WINDSOR, N.S. - A Nova Scotia man admitted he set fire to a two-metre cross on an interracial couple's lawn earlier this year, but his lawyer argued the act on its own isn't enough to prove the 20-year-old was inciting racial hatred.
Justin Rehberg appeared before a tightly packed courtroom in Windsor, pleading guilty to criminal harassment of the couple who lived in the small, nearby community of Poplar Grove.
But Rehberg maintains he is innocent of inciting racial hatred, a charge to which he has pleaded not guilty.
Crown lawyer Darrell Carmichael presented a 15-page brief that argued history shows a cross-burning is a potent symbol that inflames racism and "was likely to lead to further breaches of the peace."
In North America, cross burning is "inextricably intertwined with the history of the Ku Klux Klan," Carmichael said.
"From the inception of the ... Klan, cross-burnings have been used to communicate both threats of violence and messages of shared ideology," Carmichael told provincial court.
But defence lawyer Chris Manning said while his client's action was "nasty, crude and contemptible," there was no evidence that it stirred up racial hatred among others. To the contrary, residents organized an anti-racism march, Manning said.
"We have an act of burning a cross but we have no incitement of others," he said. "That key element is lacking here."
Two other charges — uttering threats and mischief — were dropped.
Before making their arguments, the Crown and defence laid out an agreed statement of facts.
The statement says that just after midnight on Feb. 21, Shayne Howe, who is black, and Michelle Lyon, his white spouse, and their five children saw the flaming cross in their front yard in the rural community.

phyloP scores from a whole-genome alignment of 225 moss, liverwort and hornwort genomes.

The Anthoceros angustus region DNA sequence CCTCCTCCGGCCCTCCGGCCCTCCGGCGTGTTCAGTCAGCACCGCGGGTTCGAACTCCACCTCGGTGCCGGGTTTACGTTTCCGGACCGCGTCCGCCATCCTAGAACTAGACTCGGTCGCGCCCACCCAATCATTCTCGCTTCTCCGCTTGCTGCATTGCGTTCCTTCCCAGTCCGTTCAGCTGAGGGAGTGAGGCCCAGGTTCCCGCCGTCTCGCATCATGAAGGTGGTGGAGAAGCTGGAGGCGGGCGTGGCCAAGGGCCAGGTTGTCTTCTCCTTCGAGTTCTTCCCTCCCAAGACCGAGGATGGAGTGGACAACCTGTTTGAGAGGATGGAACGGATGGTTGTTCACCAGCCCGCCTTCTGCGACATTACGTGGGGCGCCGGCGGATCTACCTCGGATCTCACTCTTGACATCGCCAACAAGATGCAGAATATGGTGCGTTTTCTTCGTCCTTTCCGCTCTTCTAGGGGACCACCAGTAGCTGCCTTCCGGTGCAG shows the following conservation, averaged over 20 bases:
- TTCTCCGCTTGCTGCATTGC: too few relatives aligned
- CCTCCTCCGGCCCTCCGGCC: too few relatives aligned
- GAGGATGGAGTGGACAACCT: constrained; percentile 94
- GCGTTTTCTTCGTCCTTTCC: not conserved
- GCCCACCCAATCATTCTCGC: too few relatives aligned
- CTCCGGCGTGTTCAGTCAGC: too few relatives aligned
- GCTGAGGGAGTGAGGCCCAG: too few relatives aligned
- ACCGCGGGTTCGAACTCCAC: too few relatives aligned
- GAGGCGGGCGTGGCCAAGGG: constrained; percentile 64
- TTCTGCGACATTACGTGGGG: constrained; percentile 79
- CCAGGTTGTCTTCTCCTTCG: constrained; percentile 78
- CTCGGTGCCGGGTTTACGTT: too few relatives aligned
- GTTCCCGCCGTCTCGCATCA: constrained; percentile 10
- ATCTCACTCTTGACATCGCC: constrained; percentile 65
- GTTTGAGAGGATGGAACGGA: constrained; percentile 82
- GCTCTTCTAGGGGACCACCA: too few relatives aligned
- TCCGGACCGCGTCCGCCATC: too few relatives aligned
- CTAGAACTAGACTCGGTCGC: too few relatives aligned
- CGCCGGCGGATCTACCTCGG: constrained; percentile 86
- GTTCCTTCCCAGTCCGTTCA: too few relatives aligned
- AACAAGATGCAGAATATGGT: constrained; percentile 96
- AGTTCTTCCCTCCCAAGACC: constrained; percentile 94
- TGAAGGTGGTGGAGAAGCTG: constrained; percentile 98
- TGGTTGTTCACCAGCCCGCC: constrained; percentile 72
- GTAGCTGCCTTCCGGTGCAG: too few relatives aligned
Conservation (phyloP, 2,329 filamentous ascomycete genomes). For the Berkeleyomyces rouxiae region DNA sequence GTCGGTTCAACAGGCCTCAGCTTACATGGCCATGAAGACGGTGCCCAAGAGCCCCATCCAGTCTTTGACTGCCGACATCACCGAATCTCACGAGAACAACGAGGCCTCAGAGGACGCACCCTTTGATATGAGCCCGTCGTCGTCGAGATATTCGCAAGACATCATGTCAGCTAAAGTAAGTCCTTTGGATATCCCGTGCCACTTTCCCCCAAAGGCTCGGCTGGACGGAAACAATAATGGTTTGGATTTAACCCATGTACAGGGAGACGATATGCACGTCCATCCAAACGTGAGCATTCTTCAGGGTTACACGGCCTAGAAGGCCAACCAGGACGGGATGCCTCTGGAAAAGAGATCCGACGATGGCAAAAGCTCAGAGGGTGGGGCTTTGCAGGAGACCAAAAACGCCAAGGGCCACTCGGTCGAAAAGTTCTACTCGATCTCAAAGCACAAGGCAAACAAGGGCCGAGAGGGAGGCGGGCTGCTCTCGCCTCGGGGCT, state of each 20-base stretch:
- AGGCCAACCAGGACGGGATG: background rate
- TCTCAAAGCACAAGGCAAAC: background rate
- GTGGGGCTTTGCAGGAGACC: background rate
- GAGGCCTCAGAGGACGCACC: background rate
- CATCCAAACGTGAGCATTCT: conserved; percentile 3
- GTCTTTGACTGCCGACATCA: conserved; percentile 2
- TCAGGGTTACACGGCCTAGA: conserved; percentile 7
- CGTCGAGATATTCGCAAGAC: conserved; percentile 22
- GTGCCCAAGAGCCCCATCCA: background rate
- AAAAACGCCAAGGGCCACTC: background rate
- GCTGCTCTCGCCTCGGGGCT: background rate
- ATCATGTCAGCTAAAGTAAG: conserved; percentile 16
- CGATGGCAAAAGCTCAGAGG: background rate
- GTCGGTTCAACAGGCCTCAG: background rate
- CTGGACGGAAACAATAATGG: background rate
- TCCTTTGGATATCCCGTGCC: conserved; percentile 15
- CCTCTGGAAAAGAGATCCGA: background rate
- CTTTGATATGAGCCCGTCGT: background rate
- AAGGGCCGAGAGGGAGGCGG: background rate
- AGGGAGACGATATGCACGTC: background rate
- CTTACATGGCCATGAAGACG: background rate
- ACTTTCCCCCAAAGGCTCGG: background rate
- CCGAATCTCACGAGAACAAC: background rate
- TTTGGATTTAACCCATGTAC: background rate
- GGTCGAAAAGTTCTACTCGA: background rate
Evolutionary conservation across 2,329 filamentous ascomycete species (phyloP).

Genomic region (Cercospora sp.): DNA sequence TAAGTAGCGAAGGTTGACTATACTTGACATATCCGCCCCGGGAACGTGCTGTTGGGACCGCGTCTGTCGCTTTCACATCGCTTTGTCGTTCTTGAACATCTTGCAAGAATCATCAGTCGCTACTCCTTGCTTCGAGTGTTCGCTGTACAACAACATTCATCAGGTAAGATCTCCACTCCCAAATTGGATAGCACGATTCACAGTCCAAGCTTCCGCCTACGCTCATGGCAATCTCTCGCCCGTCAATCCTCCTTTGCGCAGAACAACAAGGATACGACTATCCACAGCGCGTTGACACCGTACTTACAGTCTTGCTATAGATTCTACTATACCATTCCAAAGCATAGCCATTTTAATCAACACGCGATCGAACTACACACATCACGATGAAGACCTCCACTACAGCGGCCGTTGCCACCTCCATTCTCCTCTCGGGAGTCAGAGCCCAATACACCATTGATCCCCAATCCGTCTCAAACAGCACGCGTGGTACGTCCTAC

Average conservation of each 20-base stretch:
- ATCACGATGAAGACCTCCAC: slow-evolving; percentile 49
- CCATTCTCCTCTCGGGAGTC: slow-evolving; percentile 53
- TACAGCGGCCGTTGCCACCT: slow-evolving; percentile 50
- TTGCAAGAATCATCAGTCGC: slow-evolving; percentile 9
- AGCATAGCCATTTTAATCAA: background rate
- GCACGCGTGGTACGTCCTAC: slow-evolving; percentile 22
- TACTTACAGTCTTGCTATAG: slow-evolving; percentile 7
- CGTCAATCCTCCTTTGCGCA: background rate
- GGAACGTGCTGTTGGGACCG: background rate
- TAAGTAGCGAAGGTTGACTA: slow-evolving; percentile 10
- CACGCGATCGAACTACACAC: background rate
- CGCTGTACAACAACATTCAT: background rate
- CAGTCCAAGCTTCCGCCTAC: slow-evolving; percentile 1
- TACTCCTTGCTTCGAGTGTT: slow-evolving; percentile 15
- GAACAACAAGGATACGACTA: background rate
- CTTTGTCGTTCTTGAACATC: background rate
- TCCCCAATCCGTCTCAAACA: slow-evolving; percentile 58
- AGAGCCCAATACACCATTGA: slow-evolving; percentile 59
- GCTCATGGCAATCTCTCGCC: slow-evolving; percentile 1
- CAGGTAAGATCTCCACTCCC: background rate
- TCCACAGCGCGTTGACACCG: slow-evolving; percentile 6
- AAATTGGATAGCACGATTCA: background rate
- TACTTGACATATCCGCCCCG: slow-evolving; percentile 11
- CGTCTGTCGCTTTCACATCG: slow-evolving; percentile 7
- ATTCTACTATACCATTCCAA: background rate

"One of the older children heard someone in the area of the cross shout, 'Die, nigger, die.' All of the occupants of the house who were old enough to understand took this to be a threatening statement of racial hatred," said the statement.
"Howe's immediate reaction was to grab a baseball bat and rush out of the house to confront the cross-burners, but he had not gone very far before he thought better of it and went back inside.
"The accused ... had planned this act at least two days before and had assembled the cross in advance and dragged it down the road."
Outside court, the couple said they considered moving away from the community after the incident but have been encouraged by other residents to stay.
Still, Lyon said she remains worried about going out alone at night.
"I'm always afraid of what's going to happen," she said. "I don't go out usually after dark. I'm home, doors are locked, alarms set. I'm very diligent on safety in the home and safety when I'm outside the home, only because there is a lot of media coverage on this and there are a lot of supporters on their side."
She said she's hopeful the case will set a precedent that deters cross-burning.
"This sets a standard of what people will tolerate and what people won't tolerate," she said.
"It's a much bigger picture than just the two of us."
Carmichael said he believes the case marks the first time someone in Canada has faced criminal charges as a result of burning a cross.
Wayne MacKay, a law professor at Dalhousie University, said the verdict will help define racial hatred laws.
"It requires a high level of proof on the part of the Crown," MacKay said. "But I think it's worthwhile given the ongoing issues in the country on questions of race, to get some greater clarity ... In that sense, it's a useful test case."
Provincial court Judge Claudine MacDonald adjourned Rehberg's case until Nov. 5. That's when she is expected to rule on his not guilty plea and set a date for sentencing on the guilty plea.
Rehberg's brother, Nathan, is also charged in the case. His trial is scheduled to begin Nov. 10.
This incident occured in February, the man admitted to this act a few weeks ago, his sentencing will take place Nov. 5th.